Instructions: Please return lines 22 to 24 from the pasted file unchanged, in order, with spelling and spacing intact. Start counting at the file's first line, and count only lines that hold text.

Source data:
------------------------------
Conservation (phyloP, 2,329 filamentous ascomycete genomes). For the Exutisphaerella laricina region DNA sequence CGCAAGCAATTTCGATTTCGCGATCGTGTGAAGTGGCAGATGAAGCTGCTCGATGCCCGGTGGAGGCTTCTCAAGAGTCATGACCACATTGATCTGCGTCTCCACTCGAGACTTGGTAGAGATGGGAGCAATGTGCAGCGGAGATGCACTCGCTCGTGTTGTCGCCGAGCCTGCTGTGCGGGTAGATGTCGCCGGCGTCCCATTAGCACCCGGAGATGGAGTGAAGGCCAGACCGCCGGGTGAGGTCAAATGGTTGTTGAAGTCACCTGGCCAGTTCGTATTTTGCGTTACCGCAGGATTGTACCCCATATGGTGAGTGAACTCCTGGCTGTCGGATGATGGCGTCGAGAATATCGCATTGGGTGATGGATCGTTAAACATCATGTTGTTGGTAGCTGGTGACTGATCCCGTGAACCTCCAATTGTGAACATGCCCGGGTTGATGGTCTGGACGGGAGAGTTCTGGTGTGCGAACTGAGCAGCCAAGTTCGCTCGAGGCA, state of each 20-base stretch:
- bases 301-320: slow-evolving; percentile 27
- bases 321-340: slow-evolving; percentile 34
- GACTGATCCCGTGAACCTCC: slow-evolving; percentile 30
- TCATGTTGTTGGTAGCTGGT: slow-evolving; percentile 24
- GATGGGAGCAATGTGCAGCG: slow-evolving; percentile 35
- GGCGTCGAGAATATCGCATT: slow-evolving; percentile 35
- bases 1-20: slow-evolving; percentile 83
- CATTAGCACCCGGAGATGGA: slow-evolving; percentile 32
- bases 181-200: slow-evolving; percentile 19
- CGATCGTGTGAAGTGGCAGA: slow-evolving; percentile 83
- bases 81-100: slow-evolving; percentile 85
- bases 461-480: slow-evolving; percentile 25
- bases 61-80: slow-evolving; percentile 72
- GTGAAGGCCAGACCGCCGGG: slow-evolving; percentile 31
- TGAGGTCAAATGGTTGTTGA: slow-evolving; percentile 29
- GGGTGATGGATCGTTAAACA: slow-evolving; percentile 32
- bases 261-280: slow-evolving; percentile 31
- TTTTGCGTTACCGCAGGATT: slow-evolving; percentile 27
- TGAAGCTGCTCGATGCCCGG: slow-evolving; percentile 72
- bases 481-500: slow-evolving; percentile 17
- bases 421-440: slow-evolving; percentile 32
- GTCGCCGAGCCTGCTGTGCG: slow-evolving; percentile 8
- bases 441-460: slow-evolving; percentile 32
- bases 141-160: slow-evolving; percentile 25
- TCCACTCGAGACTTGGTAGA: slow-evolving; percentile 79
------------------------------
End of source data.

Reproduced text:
- bases 421-440: slow-evolving; percentile 32
- GTCGCCGAGCCTGCTGTGCG: slow-evolving; percentile 8
- bases 441-460: slow-evolving; percentile 32